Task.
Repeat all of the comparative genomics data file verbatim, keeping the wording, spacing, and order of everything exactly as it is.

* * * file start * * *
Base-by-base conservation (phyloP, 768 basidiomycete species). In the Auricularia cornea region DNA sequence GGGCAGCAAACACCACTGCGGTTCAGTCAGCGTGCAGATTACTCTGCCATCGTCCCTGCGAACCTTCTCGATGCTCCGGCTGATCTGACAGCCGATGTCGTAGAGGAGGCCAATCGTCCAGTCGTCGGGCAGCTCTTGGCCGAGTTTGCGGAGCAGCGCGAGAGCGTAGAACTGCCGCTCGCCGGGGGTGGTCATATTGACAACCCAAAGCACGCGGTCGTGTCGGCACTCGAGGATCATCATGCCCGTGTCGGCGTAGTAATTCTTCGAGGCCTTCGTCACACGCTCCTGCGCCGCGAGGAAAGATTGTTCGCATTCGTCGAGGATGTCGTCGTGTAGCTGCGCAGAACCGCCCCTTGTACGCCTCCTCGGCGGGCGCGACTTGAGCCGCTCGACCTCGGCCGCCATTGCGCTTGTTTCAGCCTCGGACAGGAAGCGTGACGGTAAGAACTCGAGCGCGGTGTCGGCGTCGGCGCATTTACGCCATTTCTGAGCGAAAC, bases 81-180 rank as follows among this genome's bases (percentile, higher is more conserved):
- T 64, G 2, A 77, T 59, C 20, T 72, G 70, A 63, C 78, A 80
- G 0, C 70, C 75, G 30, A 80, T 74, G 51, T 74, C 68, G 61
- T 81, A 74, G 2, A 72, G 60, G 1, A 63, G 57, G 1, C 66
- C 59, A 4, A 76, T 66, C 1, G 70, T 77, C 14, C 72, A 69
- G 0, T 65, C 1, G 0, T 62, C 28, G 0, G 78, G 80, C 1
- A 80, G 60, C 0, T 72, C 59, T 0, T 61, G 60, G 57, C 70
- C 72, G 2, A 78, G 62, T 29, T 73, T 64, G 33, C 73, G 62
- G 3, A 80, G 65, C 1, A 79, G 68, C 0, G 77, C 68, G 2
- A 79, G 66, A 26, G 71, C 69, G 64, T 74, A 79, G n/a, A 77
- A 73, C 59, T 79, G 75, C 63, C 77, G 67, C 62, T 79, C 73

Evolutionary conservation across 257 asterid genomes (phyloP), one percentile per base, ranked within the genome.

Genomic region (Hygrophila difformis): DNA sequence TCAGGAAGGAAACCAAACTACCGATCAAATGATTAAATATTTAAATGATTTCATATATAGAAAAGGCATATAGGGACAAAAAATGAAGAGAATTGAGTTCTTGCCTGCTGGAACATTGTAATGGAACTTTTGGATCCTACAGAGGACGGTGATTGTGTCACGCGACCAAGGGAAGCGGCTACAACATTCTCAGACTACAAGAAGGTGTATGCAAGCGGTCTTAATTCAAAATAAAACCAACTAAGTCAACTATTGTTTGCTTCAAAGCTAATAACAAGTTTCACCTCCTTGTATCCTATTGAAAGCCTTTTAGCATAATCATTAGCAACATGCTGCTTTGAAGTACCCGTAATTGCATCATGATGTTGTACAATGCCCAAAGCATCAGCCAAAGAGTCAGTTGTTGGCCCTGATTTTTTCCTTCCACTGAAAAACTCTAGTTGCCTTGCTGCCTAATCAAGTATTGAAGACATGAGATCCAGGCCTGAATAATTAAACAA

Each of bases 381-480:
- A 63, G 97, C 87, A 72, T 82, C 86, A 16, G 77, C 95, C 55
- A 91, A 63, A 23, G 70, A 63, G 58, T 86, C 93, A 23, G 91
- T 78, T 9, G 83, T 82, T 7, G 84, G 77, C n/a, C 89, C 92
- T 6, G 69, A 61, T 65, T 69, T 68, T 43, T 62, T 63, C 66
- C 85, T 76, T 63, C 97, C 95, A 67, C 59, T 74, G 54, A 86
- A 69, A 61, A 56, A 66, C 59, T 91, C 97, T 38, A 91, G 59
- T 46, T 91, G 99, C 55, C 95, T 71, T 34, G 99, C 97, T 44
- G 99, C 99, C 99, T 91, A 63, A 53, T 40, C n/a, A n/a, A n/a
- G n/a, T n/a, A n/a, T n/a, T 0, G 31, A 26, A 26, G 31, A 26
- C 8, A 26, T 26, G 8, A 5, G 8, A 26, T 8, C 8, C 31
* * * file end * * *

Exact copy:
Base-by-base conservation (phyloP, 768 basidiomycete species). In the Auricularia cornea region DNA sequence GGGCAGCAAACACCACTGCGGTTCAGTCAGCGTGCAGATTACTCTGCCATCGTCCCTGCGAACCTTCTCGATGCTCCGGCTGATCTGACAGCCGATGTCGTAGAGGAGGCCAATCGTCCAGTCGTCGGGCAGCTCTTGGCCGAGTTTGCGGAGCAGCGCGAGAGCGTAGAACTGCCGCTCGCCGGGGGTGGTCATATTGACAACCCAAAGCACGCGGTCGTGTCGGCACTCGAGGATCATCATGCCCGTGTCGGCGTAGTAATTCTTCGAGGCCTTCGTCACACGCTCCTGCGCCGCGAGGAAAGATTGTTCGCATTCGTCGAGGATGTCGTCGTGTAGCTGCGCAGAACCGCCCCTTGTACGCCTCCTCGGCGGGCGCGACTTGAGCCGCTCGACCTCGGCCGCCATTGCGCTTGTTTCAGCCTCGGACAGGAAGCGTGACGGTAAGAACTCGAGCGCGGTGTCGGCGTCGGCGCATTTACGCCATTTCTGAGCGAAAC, bases 81-180 rank as follows among this genome's bases (percentile, higher is more conserved):
- T 64, G 2, A 77, T 59, C 20, T 72, G 70, A 63, C 78, A 80
- G 0, C 70, C 75, G 30, A 80, T 74, G 51, T 74, C 68, G 61
- T 81, A 74, G 2, A 72, G 60, G 1, A 63, G 57, G 1, C 66
- C 59, A 4, A 76, T 66, C 1, G 70, T 77, C 14, C 72, A 69
- G 0, T 65, C 1, G 0, T 62, C 28, G 0, G 78, G 80, C 1
- A 80, G 60, C 0, T 72, C 59, T 0, T 61, G 60, G 57, C 70
- C 72, G 2, A 78, G 62, T 29, T 73, T 64, G 33, C 73, G 62
- G 3, A 80, G 65, C 1, A 79, G 68, C 0, G 77, C 68, G 2
- A 79, G 66, A 26, G 71, C 69, G 64, T 74, A 79, G n/a, A 77
- A 73, C 59, T 79, G 75, C 63, C 77, G 67, C 62, T 79, C 73

Evolutionary conservation across 257 asterid genomes (phyloP), one percentile per base, ranked within the genome.

Genomic region (Hygrophila difformis): DNA sequence TCAGGAAGGAAACCAAACTACCGATCAAATGATTAAATATTTAAATGATTTCATATATAGAAAAGGCATATAGGGACAAAAAATGAAGAGAATTGAGTTCTTGCCTGCTGGAACATTGTAATGGAACTTTTGGATCCTACAGAGGACGGTGATTGTGTCACGCGACCAAGGGAAGCGGCTACAACATTCTCAGACTACAAGAAGGTGTATGCAAGCGGTCTTAATTCAAAATAAAACCAACTAAGTCAACTATTGTTTGCTTCAAAGCTAATAACAAGTTTCACCTCCTTGTATCCTATTGAAAGCCTTTTAGCATAATCATTAGCAACATGCTGCTTTGAAGTACCCGTAATTGCATCATGATGTTGTACAATGCCCAAAGCATCAGCCAAAGAGTCAGTTGTTGGCCCTGATTTTTTCCTTCCACTGAAAAACTCTAGTTGCCTTGCTGCCTAATCAAGTATTGAAGACATGAGATCCAGGCCTGAATAATTAAACAA

Each of bases 381-480:
- A 63, G 97, C 87, A 72, T 82, C 86, A 16, G 77, C 95, C 55
- A 91, A 63, A 23, G 70, A 63, G 58, T 86, C 93, A 23, G 91
- T 78, T 9, G 83, T 82, T 7, G 84, G 77, C n/a, C 89, C 92
- T 6, G 69, A 61, T 65, T 69, T 68, T 43, T 62, T 63, C 66
- C 85, T 76, T 63, C 97, C 95, A 67, C 59, T 74, G 54, A 86
- A 69, A 61, A 56, A 66, C 59, T 91, C 97, T 38, A 91, G 59
- T 46, T 91, G 99, C 55, C 95, T 71, T 34, G 99, C 97, T 44
- G 99, C 99, C 99, T 91, A 63, A 53, T 40, C n/a, A n/a, A n/a
- G n/a, T n/a, A n/a, T n/a, T 0, G 31, A 26, A 26, G 31, A 26
- C 8, A 26, T 26, G 8, A 5, G 8, A 26, T 8, C 8, C 31